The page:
With the new XFL’s first weekend in the books, it’s worth breaking down not just the broadcasts and the ratings, but also how much attention the league is getting. One interesting area to look at that is with Twitter activity from some of the biggest sports accounts. We went through the tweets for each of the four broadcast networks’ main sports accounts, @FoxSports, @CBSSports, @NBCSports, and @espn (ABC doesn’t have its own sports department following the 2006 integration of ABC Sports into ESPN) for Saturday and Sunday. We also added Bleacher Report, Sports Illustrated, Yahoo Sports, and for fun, our own @awfulannouncing account (where colleague Sean Keeley was regularly tweeting about the weekend’s XFL games).
Here’s how that list looks. (This counts original tweets and retweets; anything that’s referencing the XFL.)
There are a few notable takeaways from that. First, this of course isn’t a comprehensive picture of how these organizations each covered the XFL; they each have multiple social accounts (including XFL-specific ones at ESPN and Fox), and we’re only looking at the main accounts here. But it does illustrate how much attention they paid to it on their main account. And not all tweets are equal; even though ESPN only tweeted about the XFL eight times, those tweets may have been seen by a lot more people than any other organization listed here given their follower count. (Of course, not everyone who follows an account sees every tweet from that account, but the follower counts are useful context for just how big each of these accounts are.)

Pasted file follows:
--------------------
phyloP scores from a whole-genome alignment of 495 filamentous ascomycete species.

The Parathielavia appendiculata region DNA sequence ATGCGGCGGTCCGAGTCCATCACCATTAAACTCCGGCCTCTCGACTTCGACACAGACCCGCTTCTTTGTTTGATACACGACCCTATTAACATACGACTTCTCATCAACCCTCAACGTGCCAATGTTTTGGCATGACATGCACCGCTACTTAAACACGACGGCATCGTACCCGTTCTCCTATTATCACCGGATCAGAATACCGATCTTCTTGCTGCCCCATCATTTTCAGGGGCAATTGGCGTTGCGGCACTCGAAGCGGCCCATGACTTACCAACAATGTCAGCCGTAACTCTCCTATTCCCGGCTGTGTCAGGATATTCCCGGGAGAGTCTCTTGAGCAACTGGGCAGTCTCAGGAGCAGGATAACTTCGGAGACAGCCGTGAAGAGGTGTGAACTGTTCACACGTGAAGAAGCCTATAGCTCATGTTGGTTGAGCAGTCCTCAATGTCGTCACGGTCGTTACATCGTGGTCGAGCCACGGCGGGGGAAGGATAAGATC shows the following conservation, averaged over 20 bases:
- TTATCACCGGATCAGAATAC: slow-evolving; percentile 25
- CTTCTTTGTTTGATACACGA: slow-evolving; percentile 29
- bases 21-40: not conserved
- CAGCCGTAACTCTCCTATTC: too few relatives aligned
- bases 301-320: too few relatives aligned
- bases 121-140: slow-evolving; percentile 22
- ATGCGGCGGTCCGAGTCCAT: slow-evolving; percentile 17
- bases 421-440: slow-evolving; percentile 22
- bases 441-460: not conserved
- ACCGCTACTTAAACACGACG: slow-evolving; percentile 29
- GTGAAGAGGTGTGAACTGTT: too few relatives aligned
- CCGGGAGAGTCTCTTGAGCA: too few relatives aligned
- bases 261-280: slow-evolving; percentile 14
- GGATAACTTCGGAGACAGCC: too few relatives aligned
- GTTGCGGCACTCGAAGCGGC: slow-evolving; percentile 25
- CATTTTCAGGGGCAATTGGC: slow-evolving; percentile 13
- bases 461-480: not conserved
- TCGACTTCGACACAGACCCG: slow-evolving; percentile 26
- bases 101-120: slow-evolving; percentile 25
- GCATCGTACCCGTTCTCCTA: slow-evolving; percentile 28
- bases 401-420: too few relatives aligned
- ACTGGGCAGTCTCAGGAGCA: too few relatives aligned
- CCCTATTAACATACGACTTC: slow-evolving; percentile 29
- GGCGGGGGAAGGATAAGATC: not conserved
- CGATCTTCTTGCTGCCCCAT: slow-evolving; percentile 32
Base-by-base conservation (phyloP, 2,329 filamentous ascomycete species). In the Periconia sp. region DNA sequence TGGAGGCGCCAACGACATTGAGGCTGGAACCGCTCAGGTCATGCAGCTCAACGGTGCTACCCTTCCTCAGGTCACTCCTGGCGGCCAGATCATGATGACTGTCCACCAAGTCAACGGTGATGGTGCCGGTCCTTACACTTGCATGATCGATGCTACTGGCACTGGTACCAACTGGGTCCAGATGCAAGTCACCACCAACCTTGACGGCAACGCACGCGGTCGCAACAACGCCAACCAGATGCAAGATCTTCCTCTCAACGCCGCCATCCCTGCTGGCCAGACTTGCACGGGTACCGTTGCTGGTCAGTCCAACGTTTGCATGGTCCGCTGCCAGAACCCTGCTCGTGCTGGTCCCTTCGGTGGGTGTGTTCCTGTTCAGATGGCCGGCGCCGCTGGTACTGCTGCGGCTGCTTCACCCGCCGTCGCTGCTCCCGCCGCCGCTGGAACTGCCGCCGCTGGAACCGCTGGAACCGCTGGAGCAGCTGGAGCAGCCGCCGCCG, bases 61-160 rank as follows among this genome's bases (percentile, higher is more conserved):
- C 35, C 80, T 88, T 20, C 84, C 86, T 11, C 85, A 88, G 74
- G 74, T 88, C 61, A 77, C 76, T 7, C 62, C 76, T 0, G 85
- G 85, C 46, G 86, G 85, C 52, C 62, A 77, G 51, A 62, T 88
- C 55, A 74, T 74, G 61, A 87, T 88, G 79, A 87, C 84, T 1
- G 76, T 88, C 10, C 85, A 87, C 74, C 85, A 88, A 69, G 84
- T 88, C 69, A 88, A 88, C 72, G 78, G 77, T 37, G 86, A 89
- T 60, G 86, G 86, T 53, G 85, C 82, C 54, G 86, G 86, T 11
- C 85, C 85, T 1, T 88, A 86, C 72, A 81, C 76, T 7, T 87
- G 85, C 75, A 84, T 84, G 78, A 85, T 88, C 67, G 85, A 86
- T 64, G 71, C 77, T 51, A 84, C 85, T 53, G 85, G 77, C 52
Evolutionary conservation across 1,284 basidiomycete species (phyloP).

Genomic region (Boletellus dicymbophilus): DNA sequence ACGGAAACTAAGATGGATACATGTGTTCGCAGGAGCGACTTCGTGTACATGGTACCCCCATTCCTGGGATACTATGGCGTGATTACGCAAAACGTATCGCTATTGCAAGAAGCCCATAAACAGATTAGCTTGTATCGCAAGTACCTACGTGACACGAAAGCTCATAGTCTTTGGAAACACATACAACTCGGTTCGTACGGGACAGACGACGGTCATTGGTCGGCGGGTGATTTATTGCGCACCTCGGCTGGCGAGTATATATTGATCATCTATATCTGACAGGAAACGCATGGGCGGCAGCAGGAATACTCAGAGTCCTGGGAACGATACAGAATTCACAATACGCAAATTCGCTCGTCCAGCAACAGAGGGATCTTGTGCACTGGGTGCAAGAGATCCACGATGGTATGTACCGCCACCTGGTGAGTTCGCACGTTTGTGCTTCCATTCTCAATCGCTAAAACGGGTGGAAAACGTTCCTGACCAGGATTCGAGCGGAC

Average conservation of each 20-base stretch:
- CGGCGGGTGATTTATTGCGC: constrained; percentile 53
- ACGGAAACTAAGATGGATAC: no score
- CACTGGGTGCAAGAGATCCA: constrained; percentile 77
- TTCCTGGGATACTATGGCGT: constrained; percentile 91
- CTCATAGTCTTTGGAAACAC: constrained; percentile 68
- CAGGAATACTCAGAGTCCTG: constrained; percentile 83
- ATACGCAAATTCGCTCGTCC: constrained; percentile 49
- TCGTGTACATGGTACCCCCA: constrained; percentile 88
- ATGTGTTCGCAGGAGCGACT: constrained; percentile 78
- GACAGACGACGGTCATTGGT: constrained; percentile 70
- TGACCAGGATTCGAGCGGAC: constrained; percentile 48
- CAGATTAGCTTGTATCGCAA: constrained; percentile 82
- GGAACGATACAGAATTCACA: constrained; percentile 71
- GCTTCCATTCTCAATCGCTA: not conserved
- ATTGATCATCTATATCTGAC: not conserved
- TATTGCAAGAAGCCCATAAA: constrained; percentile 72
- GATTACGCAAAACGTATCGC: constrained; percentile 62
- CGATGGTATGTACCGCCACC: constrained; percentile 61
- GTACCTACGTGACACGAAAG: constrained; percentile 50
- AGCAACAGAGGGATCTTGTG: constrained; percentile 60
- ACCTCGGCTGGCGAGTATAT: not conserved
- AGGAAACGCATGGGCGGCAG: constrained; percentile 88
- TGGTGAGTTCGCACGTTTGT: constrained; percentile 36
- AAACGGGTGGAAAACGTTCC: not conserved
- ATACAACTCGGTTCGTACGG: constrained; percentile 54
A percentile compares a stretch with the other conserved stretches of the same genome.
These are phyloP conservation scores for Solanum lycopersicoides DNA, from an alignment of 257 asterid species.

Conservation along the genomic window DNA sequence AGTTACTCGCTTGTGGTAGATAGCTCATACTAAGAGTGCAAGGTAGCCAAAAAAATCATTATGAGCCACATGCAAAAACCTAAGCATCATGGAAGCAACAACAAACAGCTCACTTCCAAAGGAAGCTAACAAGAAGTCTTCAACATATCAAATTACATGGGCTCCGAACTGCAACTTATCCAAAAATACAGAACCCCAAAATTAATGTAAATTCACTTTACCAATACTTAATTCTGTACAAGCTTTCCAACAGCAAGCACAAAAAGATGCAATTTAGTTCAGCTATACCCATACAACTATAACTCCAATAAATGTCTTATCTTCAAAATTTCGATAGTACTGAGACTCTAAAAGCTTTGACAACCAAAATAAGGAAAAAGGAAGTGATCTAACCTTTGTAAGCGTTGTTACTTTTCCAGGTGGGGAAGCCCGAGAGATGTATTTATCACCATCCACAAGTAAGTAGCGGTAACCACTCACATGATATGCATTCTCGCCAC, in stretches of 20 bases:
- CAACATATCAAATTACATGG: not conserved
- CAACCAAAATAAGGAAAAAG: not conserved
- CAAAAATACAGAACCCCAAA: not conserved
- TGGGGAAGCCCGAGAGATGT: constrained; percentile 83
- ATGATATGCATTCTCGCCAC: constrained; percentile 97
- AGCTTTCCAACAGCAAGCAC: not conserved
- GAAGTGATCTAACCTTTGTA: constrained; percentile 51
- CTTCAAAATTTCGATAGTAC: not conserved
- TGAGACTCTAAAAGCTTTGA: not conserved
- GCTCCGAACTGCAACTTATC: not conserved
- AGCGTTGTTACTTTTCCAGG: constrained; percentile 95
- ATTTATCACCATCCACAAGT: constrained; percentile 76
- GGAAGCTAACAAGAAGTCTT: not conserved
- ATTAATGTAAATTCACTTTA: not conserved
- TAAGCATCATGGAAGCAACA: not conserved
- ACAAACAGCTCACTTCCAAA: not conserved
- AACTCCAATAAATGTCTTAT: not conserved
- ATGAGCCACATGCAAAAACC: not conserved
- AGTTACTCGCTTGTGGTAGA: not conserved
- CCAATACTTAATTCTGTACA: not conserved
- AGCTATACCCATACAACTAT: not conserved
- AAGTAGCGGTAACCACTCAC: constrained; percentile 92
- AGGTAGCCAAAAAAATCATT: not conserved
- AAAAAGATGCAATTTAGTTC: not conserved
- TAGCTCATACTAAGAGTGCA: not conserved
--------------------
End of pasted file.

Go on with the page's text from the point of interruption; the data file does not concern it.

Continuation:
This also doesn’t mean that ESPN was paying less attention to the XFL than Fox was; the @FoxSports account tweets a lot more than @ESPN, and they tweet a lot about what’s currently on their networks (for comparison, they sent 23 tweets Sunday about the Westminster Kennel Club Dog Show Masters Agility Championship events they aired on FS1 Sunday night). Also, it should be noted that ESPN has an even-more-followed account, @SportsCenter (36.2 million followers), and that account tweeted about the XFL six times this weekend as well, so there’s some further social push there.
Overall, this illustrates how much each of these organizations tweeted about the XFL, and what kind of potential impact that had. And it’s interesting to see the differences; XFL broadcasters ESPN and Fox were all over this, but the main sports social accounts of fellow networks CBS and NBC didn’t pay it any attention. Of course, the XFL did receive coverage on both CBS’ and NBC’s websites, and NBC-affiliated site Pro Football Talk, which has even more followers than NBC Sports (1.59 million) did tweet about the XFL 25 times this weekend. All that matters too. But it’s interesting that the main Twitter accounts for CBS Sports and NBC Sports didn’t find the XFL worth talking about. However, other sports outlets like Bleacher Report (which is partly broadcaster-affiliated thanks to their ownership by Turner/Warner Media/AT&T), SI, and Yahoo all found the XFL worth tweeting about, as did we.
Obviously, all of this should be considered in context. This is one weekend of tweets around the league’s much-hyped debut, and it’s far from clear how much impact any of those particular tweets had. But it’s interesting to see how the broadcast partners handled XFL coverage on their main Twitter accounts, and how the networks not broadcasting it didn’t cover it, and how various digital outlets did cover it. And this may be worth going back to in a week or two to see how the data changes once we’re away from the XFL debut.